“Change is the end result of all true learning” – Leo Buscaglia
Let me guess. You’ve read a hundred or more articles on the importance of learning to you and your organisation.
So, why is organisational learning so important that people like me keep writing about it?
LEARNING IN A RAPIDLY CHANGING WORLD
Organisational learning is important simply because the world in which we live and work is changing. It’s changing rapidly. Products and services that were once distinctive, elite even, are becoming commoditised (e.g., mobile phone, education).
Driving much of the commoditisation is the digital revolution. Information and communication technologies are ever cheaper, ever smaller, ever more powerful, and ever more creative. They influence almost every aspect of what we do and how we live.
That influence now extends and permeates through social media. Its impact on organisations in all theatres of human life is mindboggling, as is its prodigious growth in such a short space of time.
Facebook and LinkedIn are both a little under 14. Twitter is 11. Instagram is 4.
Facebook has 2 billion monthly active users. LinkedIn has 467 million members. Twitter has 328 million monthly active users. Instagram has 800 million monthly active users.
Their reach has embedded and reinvigorated globalisation. Markets in all products and services are global. Almost no facet of human life and work is untouched by globalisation.
Sadly, globalisation is not just about growth, it’s also driving inequality. This is in part driving social, religious and political turbulence. This is either starting, accelerating or sustaining conflict. There are 58 active conflicts worldwide in which millions of people have died.
And commoditisation, social media, globalisation and turbulence feed off and interact with each other. In turn, the acceleration of each of these forces is the result.
DISRUPT AND SURVIVE
In the context of a changing world, if you don’t disrupt (adapt, innovate or change) to match what is going on as your world changes, your organisation might stay stable. But it is more likely to fail.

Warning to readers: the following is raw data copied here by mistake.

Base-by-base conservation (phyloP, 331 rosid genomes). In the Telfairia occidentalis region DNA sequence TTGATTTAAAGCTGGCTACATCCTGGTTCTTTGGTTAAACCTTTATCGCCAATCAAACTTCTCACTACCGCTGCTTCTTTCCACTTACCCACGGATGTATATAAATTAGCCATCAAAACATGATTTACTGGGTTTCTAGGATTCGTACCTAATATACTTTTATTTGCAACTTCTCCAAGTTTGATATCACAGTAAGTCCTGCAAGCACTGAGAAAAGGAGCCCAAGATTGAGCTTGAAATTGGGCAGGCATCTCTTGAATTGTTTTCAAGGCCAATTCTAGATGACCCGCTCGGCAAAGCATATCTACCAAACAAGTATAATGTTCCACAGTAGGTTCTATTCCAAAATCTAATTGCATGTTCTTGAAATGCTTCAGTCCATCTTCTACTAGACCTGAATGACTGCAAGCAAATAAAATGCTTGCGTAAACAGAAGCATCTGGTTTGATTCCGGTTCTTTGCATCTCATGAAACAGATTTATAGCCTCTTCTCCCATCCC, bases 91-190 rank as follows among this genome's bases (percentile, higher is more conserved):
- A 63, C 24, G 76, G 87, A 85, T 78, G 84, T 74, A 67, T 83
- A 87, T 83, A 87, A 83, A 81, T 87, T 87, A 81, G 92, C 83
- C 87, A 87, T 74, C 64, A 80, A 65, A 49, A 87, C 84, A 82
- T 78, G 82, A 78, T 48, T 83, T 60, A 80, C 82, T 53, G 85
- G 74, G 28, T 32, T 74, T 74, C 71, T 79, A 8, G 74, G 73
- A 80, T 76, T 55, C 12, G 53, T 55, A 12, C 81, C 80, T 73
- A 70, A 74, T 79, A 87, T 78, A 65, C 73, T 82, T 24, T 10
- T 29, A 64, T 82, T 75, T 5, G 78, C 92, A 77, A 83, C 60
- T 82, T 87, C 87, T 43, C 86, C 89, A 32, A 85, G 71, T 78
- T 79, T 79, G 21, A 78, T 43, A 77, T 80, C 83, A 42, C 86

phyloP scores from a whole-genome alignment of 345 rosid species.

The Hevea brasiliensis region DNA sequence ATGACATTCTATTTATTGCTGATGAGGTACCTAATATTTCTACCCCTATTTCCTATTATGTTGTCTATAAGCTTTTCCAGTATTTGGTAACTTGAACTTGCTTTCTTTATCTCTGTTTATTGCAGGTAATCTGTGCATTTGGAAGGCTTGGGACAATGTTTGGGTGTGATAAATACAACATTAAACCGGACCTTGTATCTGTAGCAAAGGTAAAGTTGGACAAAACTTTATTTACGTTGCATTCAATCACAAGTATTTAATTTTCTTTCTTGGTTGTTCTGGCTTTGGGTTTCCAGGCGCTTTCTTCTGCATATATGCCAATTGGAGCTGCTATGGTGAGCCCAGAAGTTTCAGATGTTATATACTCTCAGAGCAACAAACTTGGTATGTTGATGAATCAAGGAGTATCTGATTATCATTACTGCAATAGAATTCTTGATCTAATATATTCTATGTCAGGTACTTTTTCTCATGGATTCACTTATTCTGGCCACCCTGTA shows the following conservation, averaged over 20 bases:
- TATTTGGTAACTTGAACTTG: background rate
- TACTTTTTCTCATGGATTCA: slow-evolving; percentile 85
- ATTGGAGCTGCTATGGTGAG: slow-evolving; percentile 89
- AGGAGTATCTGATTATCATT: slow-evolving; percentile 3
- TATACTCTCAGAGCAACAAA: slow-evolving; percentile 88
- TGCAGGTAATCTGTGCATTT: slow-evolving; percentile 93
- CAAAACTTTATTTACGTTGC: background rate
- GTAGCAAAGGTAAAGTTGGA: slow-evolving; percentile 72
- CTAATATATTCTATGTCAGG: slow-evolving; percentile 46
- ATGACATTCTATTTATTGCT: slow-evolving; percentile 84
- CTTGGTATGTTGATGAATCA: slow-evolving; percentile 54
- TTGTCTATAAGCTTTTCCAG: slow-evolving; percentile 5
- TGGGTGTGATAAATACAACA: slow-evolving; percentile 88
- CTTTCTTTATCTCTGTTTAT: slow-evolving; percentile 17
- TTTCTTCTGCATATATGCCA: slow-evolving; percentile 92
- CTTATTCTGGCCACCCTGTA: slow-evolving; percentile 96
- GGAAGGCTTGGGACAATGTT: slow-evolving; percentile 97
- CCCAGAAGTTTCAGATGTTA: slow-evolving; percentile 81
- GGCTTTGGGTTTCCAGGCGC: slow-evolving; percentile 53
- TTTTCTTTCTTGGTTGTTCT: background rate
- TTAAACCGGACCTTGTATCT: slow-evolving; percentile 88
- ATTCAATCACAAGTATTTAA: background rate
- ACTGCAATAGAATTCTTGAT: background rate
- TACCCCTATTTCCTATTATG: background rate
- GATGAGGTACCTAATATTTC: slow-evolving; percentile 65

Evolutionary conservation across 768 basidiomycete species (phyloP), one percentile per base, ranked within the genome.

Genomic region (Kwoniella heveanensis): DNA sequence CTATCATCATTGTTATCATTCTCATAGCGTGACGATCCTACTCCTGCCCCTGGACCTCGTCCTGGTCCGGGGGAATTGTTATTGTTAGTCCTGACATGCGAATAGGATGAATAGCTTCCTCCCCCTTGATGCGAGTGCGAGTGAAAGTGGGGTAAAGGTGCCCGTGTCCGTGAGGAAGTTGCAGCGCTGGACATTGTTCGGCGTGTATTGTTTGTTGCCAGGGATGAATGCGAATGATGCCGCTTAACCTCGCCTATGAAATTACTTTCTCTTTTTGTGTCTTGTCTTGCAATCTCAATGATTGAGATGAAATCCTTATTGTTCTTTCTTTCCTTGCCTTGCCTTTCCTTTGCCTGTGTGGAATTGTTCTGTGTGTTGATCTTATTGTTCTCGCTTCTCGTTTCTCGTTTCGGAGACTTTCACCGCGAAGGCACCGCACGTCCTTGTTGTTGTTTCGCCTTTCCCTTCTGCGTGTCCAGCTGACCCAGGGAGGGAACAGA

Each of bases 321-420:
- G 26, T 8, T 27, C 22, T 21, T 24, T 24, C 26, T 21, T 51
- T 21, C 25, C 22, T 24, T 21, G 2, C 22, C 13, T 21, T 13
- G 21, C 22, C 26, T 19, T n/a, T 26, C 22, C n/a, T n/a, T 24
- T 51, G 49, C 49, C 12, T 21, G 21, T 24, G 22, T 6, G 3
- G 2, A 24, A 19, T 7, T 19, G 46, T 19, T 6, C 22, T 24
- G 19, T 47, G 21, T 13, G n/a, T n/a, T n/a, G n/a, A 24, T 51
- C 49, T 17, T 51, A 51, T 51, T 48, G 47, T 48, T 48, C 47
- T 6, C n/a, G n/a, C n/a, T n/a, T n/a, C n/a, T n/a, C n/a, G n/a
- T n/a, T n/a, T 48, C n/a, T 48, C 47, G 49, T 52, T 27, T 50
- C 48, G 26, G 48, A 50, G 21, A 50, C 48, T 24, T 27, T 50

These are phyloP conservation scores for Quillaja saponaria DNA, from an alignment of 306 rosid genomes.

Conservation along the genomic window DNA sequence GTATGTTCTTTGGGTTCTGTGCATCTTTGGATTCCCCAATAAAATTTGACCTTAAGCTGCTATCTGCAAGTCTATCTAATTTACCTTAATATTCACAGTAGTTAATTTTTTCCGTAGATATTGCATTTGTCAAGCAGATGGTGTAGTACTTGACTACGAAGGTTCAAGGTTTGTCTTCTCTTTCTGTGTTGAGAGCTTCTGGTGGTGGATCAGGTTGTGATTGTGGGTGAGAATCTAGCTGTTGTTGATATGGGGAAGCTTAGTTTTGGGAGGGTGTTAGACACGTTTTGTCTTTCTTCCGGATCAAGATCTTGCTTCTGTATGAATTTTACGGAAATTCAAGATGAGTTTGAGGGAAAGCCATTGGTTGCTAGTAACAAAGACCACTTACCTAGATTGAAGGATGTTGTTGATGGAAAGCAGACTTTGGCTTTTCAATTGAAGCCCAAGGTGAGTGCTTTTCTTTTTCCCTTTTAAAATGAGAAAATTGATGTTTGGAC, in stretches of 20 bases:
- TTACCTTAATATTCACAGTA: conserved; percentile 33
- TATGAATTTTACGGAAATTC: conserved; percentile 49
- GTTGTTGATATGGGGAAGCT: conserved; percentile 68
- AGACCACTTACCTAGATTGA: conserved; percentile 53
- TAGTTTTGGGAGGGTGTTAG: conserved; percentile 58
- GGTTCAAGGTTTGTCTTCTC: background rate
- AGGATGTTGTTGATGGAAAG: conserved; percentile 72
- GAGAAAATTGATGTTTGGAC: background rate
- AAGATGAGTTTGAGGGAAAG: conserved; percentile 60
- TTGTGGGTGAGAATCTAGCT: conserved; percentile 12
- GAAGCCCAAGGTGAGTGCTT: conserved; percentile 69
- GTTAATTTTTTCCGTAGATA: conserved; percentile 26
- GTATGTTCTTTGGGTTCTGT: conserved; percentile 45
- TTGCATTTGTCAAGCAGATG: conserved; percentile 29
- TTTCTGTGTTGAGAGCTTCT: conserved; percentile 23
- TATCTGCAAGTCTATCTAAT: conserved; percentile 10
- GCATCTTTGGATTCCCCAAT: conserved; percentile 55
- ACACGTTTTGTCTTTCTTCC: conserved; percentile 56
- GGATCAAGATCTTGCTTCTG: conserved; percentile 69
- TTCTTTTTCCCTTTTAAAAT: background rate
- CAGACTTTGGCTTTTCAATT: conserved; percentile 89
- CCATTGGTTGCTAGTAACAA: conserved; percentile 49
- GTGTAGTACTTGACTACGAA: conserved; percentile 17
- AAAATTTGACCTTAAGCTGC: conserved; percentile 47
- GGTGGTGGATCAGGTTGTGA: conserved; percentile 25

Failure, like bankruptcy, occurs in two ways: gradually, then SUDDENLY!
How to survive, even thrive? We need to take lessons from Peter Senge’s The Fifth Discipline.
LEARNING AS DETECTING AND CORRECTING MISTAKES OR POTENTIAL MISTAKES
We’re not good at detecting and correcting errors – the weak signals of impending crisis. We occasionally ignore the blindingly obvious. Why so? Because we don’t or we aren’t willing to ask good questions that enable effective learning (to detect and correct errors or potential errors).
Not asking good questions means we don’t acquire the knowledge we need to identify issues or risks, or to come up with options to address them.
Not asking good questions often means that the information needed to identify issues and risks and to address them is poorly distributed.
Not asking good questions means that the interpretation of information on issues and risks is often biased. It is also often laden with assumptions.
Not asking good questions also means that we either ignore organisational memory, or put far too much stock in it.
FAILING HISTORY 101: ADAPTIVE (SINGLE LOOP) LEARNING
Organisations tend to focus on incremental improvements, building on their history. The questions they ask focus on present issues. They don’t question their fundamental assumptions about the way they work.
History is littered with examples: Blockbuster video stores; Eastman Kodak; Polaroid; Blackberry; Nokia; Borders.
Companies that adaptively learn are learning to cope.
GETTING TO THE HEART OF WHAT MATTERS: GENERATIVE (DOUBLE LOOP) LEARNING
The forces of disruption in the world demand rather more than coping.
To respond to change and growth, organisations have to ask good questions. They need to ask questions about how they define and solve problems.
We need to ask questions that question. We need to ask questions about how we acquire knowledge. We need to ask questions about how information is distributed or communicated. We need to ask questions about information is interpreted. We need to ask questions about “how we do things around here”.
In other words, we need good questions that enable us to examine what, why, when, who and how across every aspect of our organisations.
This is of course a recipe for chaos, and the words learning organisation are not loved by all, but I think that there is a means of conquering the chaos.
We can negotiate order. There is a source of good questions. We can create our future.
CREATING YOUR FUTURE: LEARNING FROM BUSINESS MODELS
What I’m arguing for is what Tim Brown (CEO of IDEO) calls Change by Design (also the title of his great book). Change by design means you deliberately set out to ask REALLY good questions.
There are many different ways that you can approach this. Over the years I’ve used many of them. The best of the bunch by far in recent years is Alex Osterwalder and Yves Pigneur’s Business Model Generation.
In essence, following this approach demands that we ask a series of good questions around customer segments, value propositions, channels, customer relationships, revenue streams, key resources, key activities, key partnerships, and cost structure. Using the answers to these questions we can use design thinking to pull apart and then redesign an organisations business model.
This is true learning at its very best.